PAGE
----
Do brands really know how to talk to veterans?

Fewer Americans have a real connection with the military and the disconnect shows in marketing missteps.

Photo credit: Getty images
Photo credit: Getty images

The PR business prides itself on understanding society’s subgroups, whether Gen Zers versus millennials and Baby Boomers or Middle America instead of the East and West coasts. 

But do marketers really know how to talk to veterans? 

"It’s one very large group," says Raymond Crosby, president of Crosby Marketing Communications. "There are 22 million vets in the U.S., some 2.1 military personnel, both active duty and reserves, and there are 6.2 million military family members. It’s a combined market of almost 27 million people here in the U.S. alone."

It's easy for brands to misread this group, largely because many Americans have little to no connection to veterans or the military, experts say. 

According to Frederick Wellman, founder of veteran-focused PR shop ScoutComms and a vet himself, there is a significant disconnect between civilians and America’s military. 

"Part of the challenge, and the reason why my business exists, is the civilian-military divide," Wellman says. "Fewer and fewer people know people who serve. I’m a late Gen Xer, and growing up, everybody I knew had a vet in their family or several of them." 

Wellman adds that when he launched the firm nine years ago, there were 22.4 million U.S. veterans. That number has dropped to 18.9 million. "We’re at a time in America where after 18 years of war, many civilians don’t know much about who we are."

When World War II ended, almost 10% of the country consisted of active duty service members, according to an article on the divide in The Atlantic. Yet today, more Americans live on farms than are in active duty or in the reserves. 

The Defense Department acknowledges the problem. Acting Under Secretary of Defense for Personnel and Readiness Anthony Kurta said this year that the civilian perception of the military is often "characterized by misperceptions, a lack of knowledge and an inability to identify with those who serve."

That unfamiliarity means it’s easy for people who don't know the military to make mistakes. For instance, the terminology of rank, seemingly obscure job descriptions and even differences between the service branches can cause confusion for civilians. 

"It’s a very unique and different audience," says Crosby, whose firm has worked in the space for more than 10 years. "People can look from a distance but the understanding of it takes a lot; everything from the actual role of the military to how it works to confluence of all the different service branches. Then there are all the different family connections. It’s a complex ecosystem."

That’s one reason why Crosby Marketing hired Meg O’Grady in August to lead its veteran-focused work. 

O’Grady is a veteran, was a military spouse and has worked on veteran and military personnel issues for the Defense Department and in the private sector. She experienced civilian misconceptions first-hand as she reentered civilian life and helped other veterans do the same.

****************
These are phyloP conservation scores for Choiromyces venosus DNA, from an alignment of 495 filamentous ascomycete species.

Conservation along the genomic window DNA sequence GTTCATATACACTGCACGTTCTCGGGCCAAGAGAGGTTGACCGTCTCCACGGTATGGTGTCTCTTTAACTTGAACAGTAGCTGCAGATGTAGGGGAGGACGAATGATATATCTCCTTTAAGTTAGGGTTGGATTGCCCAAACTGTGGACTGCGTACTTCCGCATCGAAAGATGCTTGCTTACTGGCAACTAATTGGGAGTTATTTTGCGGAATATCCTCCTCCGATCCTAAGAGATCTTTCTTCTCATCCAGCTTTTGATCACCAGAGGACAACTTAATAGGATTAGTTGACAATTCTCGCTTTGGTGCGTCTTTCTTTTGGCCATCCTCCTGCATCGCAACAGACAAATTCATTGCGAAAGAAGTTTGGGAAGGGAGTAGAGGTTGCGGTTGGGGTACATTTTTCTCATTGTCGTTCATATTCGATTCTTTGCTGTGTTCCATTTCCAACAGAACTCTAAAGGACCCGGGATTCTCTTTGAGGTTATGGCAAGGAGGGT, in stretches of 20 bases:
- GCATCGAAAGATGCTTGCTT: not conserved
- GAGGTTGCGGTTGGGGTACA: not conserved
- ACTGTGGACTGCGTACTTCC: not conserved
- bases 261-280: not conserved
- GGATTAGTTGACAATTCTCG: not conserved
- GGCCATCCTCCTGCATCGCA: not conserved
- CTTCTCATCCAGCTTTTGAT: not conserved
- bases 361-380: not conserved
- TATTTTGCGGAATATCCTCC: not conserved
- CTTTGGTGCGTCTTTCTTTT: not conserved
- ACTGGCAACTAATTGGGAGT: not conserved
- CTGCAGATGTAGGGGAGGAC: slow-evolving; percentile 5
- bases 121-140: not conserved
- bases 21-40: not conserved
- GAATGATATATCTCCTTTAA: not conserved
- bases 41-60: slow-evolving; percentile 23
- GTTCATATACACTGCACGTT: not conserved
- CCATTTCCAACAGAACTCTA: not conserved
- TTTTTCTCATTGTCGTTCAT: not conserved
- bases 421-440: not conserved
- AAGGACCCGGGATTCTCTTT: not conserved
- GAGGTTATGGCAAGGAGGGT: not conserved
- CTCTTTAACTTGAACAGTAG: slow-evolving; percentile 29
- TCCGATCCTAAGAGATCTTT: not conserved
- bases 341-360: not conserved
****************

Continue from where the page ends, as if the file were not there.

"A lot of civilians who work with military lack that cultural competency about what the ranks are and even the differences between the services," she says. "I’ve even met people who thought officers and enlisted people were the same."

Wellman agrees. "It’s so easy to get the little things wrong," he says. "One of the things I saw that happened was a designer created a National Guard birthday social media post, but the image they used was a stock photo of a marine. There is no Marine national guard. My team and I took a screenshot of that and sent it to our clients saying ‘Don’t do this. It’s a trap.’"

O’Grady notes that one of the largest assumptions that civilians have about veterans as a group is that they’ve all been to war and had "really traumatic experiences," she says. "Some have, but in fact so many military service members do other kinds of jobs."

Another serious issue is authenticity. In the same way activists call out brands for "pink" and "green washing," businesses can face sharp criticism if they appear to be pandering to vets.

"You have to do your homework just like with any audience, but with this one, you really have to be careful," says Price Floyd, a former Pentagon public affairs staffer and director of campaigns and communications for the CT Group.

"I’ve told clients, even if I’m not doing PR for them, that if they want to help vets as a company, be careful," he added. "You don’t want to look like you're benefiting off their sacrifice. You do need to approach it carefully and thoughtfully and bring veterans into the process."

This can play out when companies offer discounts for holidays such as Veterans Day and Armed Forces Day. There’s a risk, Wellman says, of brands turning the occasions into generic military discount days. 

"That is the challenge I see for us when it comes to discounts," Wellman says. "Because there are a lot of good-hearted companies that are helping, and you don’t want to look a gift horse in the mouth. Our community needs it, no doubt, but discounts are a funny thing."

The solution, Crosby says, is for agencies to pick clients based on their sincerity.

"We feel it’s very important to only work with companies who want to authentically and positively engage with this market," he says. "We’re very selective agency and want to work with people who want to do positive things for this community and who do not view it as a dollar sign. Because vets can smell people who aren’t authentic a mile away."

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